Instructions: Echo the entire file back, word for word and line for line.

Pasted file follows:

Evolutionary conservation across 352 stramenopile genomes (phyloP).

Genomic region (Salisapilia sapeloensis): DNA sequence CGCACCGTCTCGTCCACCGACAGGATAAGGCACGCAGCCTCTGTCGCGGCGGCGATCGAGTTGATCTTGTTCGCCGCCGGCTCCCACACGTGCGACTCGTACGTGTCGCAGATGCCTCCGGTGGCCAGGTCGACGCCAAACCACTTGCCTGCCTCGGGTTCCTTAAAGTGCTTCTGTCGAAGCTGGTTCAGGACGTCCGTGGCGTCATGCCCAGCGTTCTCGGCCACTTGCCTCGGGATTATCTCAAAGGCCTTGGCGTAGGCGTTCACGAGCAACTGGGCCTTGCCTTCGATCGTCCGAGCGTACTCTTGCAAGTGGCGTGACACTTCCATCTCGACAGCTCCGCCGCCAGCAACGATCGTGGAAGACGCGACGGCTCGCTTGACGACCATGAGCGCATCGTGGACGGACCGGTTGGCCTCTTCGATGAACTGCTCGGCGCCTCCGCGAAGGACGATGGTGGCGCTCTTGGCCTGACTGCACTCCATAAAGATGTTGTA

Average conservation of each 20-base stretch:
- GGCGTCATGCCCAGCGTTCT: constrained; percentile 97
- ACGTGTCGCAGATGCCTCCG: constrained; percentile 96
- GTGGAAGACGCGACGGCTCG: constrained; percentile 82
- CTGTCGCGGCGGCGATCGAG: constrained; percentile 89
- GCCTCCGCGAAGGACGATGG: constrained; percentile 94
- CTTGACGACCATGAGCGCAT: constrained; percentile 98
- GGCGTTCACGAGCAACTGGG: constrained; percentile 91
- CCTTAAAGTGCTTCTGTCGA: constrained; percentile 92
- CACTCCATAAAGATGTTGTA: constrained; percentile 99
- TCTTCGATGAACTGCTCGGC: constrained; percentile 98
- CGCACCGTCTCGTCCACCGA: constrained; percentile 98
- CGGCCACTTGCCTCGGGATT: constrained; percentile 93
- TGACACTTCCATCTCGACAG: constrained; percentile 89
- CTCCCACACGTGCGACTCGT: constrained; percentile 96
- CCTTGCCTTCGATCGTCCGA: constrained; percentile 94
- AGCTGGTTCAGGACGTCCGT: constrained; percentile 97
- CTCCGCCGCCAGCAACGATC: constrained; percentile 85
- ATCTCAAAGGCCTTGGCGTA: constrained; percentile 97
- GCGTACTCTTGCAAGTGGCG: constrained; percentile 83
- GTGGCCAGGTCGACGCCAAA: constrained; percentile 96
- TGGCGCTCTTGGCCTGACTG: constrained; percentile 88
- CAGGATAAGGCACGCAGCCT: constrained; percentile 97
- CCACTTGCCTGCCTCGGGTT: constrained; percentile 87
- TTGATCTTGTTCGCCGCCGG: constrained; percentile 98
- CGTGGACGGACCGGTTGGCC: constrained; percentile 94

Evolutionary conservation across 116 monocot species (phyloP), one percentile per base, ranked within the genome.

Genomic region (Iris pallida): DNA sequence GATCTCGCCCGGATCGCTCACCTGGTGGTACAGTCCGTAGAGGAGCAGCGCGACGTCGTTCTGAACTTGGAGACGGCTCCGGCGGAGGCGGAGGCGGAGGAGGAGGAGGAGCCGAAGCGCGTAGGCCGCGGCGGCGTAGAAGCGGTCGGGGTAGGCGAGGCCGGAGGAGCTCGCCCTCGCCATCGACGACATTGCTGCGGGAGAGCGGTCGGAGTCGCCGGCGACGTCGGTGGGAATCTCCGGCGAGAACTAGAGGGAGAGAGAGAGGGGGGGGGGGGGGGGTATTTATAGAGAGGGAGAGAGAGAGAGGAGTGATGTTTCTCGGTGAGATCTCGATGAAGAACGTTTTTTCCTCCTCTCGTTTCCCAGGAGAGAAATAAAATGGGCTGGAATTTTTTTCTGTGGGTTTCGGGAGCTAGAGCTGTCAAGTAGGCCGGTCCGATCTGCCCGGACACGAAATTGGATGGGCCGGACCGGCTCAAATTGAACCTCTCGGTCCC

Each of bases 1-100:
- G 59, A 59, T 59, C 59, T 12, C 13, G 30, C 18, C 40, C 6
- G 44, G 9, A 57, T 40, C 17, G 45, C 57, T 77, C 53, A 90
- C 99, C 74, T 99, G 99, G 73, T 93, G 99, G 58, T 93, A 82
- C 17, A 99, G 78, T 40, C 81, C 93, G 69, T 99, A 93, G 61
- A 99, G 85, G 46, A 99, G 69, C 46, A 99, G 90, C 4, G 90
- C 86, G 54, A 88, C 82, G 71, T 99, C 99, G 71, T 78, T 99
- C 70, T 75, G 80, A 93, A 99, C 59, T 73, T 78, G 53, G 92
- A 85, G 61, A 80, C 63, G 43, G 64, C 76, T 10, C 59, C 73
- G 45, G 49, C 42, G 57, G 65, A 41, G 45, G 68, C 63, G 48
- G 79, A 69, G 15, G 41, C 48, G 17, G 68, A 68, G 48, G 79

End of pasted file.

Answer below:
Evolutionary conservation across 352 stramenopile genomes (phyloP).

Genomic region (Salisapilia sapeloensis): DNA sequence CGCACCGTCTCGTCCACCGACAGGATAAGGCACGCAGCCTCTGTCGCGGCGGCGATCGAGTTGATCTTGTTCGCCGCCGGCTCCCACACGTGCGACTCGTACGTGTCGCAGATGCCTCCGGTGGCCAGGTCGACGCCAAACCACTTGCCTGCCTCGGGTTCCTTAAAGTGCTTCTGTCGAAGCTGGTTCAGGACGTCCGTGGCGTCATGCCCAGCGTTCTCGGCCACTTGCCTCGGGATTATCTCAAAGGCCTTGGCGTAGGCGTTCACGAGCAACTGGGCCTTGCCTTCGATCGTCCGAGCGTACTCTTGCAAGTGGCGTGACACTTCCATCTCGACAGCTCCGCCGCCAGCAACGATCGTGGAAGACGCGACGGCTCGCTTGACGACCATGAGCGCATCGTGGACGGACCGGTTGGCCTCTTCGATGAACTGCTCGGCGCCTCCGCGAAGGACGATGGTGGCGCTCTTGGCCTGACTGCACTCCATAAAGATGTTGTA

Average conservation of each 20-base stretch:
- GGCGTCATGCCCAGCGTTCT: constrained; percentile 97
- ACGTGTCGCAGATGCCTCCG: constrained; percentile 96
- GTGGAAGACGCGACGGCTCG: constrained; percentile 82
- CTGTCGCGGCGGCGATCGAG: constrained; percentile 89
- GCCTCCGCGAAGGACGATGG: constrained; percentile 94
- CTTGACGACCATGAGCGCAT: constrained; percentile 98
- GGCGTTCACGAGCAACTGGG: constrained; percentile 91
- CCTTAAAGTGCTTCTGTCGA: constrained; percentile 92
- CACTCCATAAAGATGTTGTA: constrained; percentile 99
- TCTTCGATGAACTGCTCGGC: constrained; percentile 98
- CGCACCGTCTCGTCCACCGA: constrained; percentile 98
- CGGCCACTTGCCTCGGGATT: constrained; percentile 93
- TGACACTTCCATCTCGACAG: constrained; percentile 89
- CTCCCACACGTGCGACTCGT: constrained; percentile 96
- CCTTGCCTTCGATCGTCCGA: constrained; percentile 94
- AGCTGGTTCAGGACGTCCGT: constrained; percentile 97
- CTCCGCCGCCAGCAACGATC: constrained; percentile 85
- ATCTCAAAGGCCTTGGCGTA: constrained; percentile 97
- GCGTACTCTTGCAAGTGGCG: constrained; percentile 83
- GTGGCCAGGTCGACGCCAAA: constrained; percentile 96
- TGGCGCTCTTGGCCTGACTG: constrained; percentile 88
- CAGGATAAGGCACGCAGCCT: constrained; percentile 97
- CCACTTGCCTGCCTCGGGTT: constrained; percentile 87
- TTGATCTTGTTCGCCGCCGG: constrained; percentile 98
- CGTGGACGGACCGGTTGGCC: constrained; percentile 94

Evolutionary conservation across 116 monocot species (phyloP), one percentile per base, ranked within the genome.

Genomic region (Iris pallida): DNA sequence GATCTCGCCCGGATCGCTCACCTGGTGGTACAGTCCGTAGAGGAGCAGCGCGACGTCGTTCTGAACTTGGAGACGGCTCCGGCGGAGGCGGAGGCGGAGGAGGAGGAGGAGCCGAAGCGCGTAGGCCGCGGCGGCGTAGAAGCGGTCGGGGTAGGCGAGGCCGGAGGAGCTCGCCCTCGCCATCGACGACATTGCTGCGGGAGAGCGGTCGGAGTCGCCGGCGACGTCGGTGGGAATCTCCGGCGAGAACTAGAGGGAGAGAGAGAGGGGGGGGGGGGGGGGTATTTATAGAGAGGGAGAGAGAGAGAGGAGTGATGTTTCTCGGTGAGATCTCGATGAAGAACGTTTTTTCCTCCTCTCGTTTCCCAGGAGAGAAATAAAATGGGCTGGAATTTTTTTCTGTGGGTTTCGGGAGCTAGAGCTGTCAAGTAGGCCGGTCCGATCTGCCCGGACACGAAATTGGATGGGCCGGACCGGCTCAAATTGAACCTCTCGGTCCC

Each of bases 1-100:
- G 59, A 59, T 59, C 59, T 12, C 13, G 30, C 18, C 40, C 6
- G 44, G 9, A 57, T 40, C 17, G 45, C 57, T 77, C 53, A 90
- C 99, C 74, T 99, G 99, G 73, T 93, G 99, G 58, T 93, A 82
- C 17, A 99, G 78, T 40, C 81, C 93, G 69, T 99, A 93, G 61
- A 99, G 85, G 46, A 99, G 69, C 46, A 99, G 90, C 4, G 90
- C 86, G 54, A 88, C 82, G 71, T 99, C 99, G 71, T 78, T 99
- C 70, T 75, G 80, A 93, A 99, C 59, T 73, T 78, G 53, G 92
- A 85, G 61, A 80, C 63, G 43, G 64, C 76, T 10, C 59, C 73
- G 45, G 49, C 42, G 57, G 65, A 41, G 45, G 68, C 63, G 48
- G 79, A 69, G 15, G 41, C 48, G 17, G 68, A 68, G 48, G 79